Ethics, though not until recently, has been identified as a key part in the process of augmentation of products (Crane 2001). As such, it is also widely acknowledged that the consideration of ethics cannot be done without the core product or brand being placed at the heart of the consideration.
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lthough ethical consumption is yet to take full form around the globe, there has been an upward growth in ethical consumerism, and a tendency has been observed whereby ‘anti-sentiment’ is increasingly-and worryingly- being directed towards brands with global presence due to their actual or perceived engagement in unethical behavior.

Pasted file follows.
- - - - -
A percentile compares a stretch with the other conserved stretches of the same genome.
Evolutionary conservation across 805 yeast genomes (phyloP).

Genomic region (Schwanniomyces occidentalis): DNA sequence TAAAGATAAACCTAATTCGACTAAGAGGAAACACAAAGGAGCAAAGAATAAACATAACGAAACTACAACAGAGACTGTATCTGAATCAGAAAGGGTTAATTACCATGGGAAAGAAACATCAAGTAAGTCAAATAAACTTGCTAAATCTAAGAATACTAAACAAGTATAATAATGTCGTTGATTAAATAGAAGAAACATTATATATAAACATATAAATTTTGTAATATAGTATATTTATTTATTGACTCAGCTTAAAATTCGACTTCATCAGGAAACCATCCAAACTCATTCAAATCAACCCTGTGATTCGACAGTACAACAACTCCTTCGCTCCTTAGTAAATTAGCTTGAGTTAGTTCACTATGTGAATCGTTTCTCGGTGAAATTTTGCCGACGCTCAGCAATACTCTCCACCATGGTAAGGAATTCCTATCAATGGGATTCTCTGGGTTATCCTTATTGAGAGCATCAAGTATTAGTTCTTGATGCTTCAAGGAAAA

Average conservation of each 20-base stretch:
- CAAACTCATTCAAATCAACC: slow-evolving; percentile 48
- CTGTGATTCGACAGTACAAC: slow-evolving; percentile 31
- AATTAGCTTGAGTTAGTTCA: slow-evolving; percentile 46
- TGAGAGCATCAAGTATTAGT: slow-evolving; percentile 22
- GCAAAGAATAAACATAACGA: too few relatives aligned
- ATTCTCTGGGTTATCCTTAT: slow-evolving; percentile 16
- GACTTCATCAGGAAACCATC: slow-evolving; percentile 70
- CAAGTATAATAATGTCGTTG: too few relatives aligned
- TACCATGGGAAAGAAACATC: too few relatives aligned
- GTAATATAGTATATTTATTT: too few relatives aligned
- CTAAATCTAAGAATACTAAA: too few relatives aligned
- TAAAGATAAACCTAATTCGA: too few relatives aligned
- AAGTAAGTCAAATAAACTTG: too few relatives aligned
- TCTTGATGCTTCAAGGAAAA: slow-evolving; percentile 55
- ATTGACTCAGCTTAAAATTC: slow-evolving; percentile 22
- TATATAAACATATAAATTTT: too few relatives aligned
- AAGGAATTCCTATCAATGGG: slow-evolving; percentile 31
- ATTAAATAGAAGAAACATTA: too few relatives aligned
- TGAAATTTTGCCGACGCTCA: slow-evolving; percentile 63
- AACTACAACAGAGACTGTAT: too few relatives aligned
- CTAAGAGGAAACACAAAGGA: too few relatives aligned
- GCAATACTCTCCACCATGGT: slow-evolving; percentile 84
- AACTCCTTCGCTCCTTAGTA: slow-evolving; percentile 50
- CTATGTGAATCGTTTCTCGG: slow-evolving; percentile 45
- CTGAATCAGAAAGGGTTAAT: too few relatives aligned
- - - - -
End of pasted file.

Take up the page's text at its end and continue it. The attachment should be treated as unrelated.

As Barnett et al. (2001) observed empirically, there are several self-evident dimensions to ethical consumerism which players in retail and distribution function should comprehensively be aware of, for these dimensions may act in an organized and collective manner to the detriment of the success of the retail and distribution function. This study investigates the key ethical issues in retail and distribution of consumer products.
Key ethical issues in retailing and distribution of consumer products
Ethical issues in retail and distribution of consumer products can be categorized into those that relate to marketing, human resource management and accounting functions of within an organization. With regard to marketing, issues of ethical nature commonly arise in activities such as market research, product pricing, and marketing audience selection (mostly in the context of advertisements content).